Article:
In spite of this, and new legislation coming into force from October 2006, ageism is still rife in the work place. In the IT sector, this has been the driver for many a newly redundant person to turn to contracting.
In the fast-moving world of IT the importance of learning new skills is all too clear, as any contractor who has been 'on the bench' will confirm.
The skills needed to work in IT have fragmented into a huge proliferation of specific and often niche skills; even Cobol, the mainstay of business computing for 20 years, has virtually ceased to be a marketable skill. In a drastic shift towards internet related skills in the last few years, Java, XML and .Net have become the new flavours.
For an IT contractor wanting to maintain his marketability, learning new skills is essential. It makes sense to commit to a programme of continuing professional development (CPD). CPD is the systematic updating and enhancement of skills, knowledge and competence that takes place throughout working life.
Its emphasis on systematic development and the comprehensive identification of learning opportunities provides a framework within which both formal and informal learning activities can be set.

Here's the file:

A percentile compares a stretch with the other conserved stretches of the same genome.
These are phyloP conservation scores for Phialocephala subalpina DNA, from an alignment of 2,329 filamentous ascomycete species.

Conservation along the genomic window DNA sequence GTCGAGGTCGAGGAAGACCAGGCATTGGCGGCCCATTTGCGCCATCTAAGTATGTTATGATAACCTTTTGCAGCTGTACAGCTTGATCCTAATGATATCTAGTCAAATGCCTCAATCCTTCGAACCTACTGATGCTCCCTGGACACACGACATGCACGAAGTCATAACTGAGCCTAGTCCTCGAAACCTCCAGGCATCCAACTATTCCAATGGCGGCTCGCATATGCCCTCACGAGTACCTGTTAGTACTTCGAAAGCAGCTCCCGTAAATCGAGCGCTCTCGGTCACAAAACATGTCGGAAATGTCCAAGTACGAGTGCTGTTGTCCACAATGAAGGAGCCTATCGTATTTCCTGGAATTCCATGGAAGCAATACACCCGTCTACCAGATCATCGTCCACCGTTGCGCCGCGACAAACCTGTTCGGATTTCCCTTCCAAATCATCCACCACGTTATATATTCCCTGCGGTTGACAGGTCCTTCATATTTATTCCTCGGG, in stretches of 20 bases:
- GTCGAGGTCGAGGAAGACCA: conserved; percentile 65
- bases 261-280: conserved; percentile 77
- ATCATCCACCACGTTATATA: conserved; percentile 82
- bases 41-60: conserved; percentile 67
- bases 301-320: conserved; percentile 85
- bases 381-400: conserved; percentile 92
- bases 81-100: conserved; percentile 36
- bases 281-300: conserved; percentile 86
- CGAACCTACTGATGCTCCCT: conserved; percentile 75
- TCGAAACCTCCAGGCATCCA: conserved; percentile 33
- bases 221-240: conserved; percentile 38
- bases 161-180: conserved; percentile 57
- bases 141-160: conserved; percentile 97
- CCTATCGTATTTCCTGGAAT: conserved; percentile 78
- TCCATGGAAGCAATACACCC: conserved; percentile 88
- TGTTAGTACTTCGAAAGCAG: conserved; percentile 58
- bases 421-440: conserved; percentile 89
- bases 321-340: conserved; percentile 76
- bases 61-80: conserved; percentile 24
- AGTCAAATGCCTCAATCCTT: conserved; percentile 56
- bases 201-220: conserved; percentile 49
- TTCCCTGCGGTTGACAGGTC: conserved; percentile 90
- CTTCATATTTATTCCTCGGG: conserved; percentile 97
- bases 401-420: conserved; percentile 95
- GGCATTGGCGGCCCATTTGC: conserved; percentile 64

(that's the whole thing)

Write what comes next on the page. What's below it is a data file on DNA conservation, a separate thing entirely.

It is incumbent upon a freelance contractor to plan, arrange and fund his own training path, as his clients are unlikely to pay for training courses, or tolerate any significant on-the-job training within the scope of their projects. After all, part of the client’s rationale for engaging a contractor is to acquire immediate access to a competent, trained resource.
A survey undertaken by the PCG in 2003 showed that 66 per cent of respondents thought that training and development was very important and essential to their business, and 76 per cent undertook training in some form.
Veteran freelancer and PCG member Julie Stewart is no stranger to the concept of learning new skills. In 23 years of freelance contracting, she has learnt the importance of being prepared to face new challenges, even at the expense of pay rates.
'I was a Cobol programmer,' she says, 'with an ICL mainframe background. In 1985, I made a conscious decision to do something about my ageing skill set. I chose to take a contract that meant learning new application software and tools, and paid less than the other, more suitable, project on offer.
'Over the next 10 years, with an expanded portfolio of skills, I had greater choice. Since then, I haven’t stopped learning new skills and taking on fresh challenges. Flexibility is the key.'
PCG is a not-for-profit trade association that has informal links with the BCS.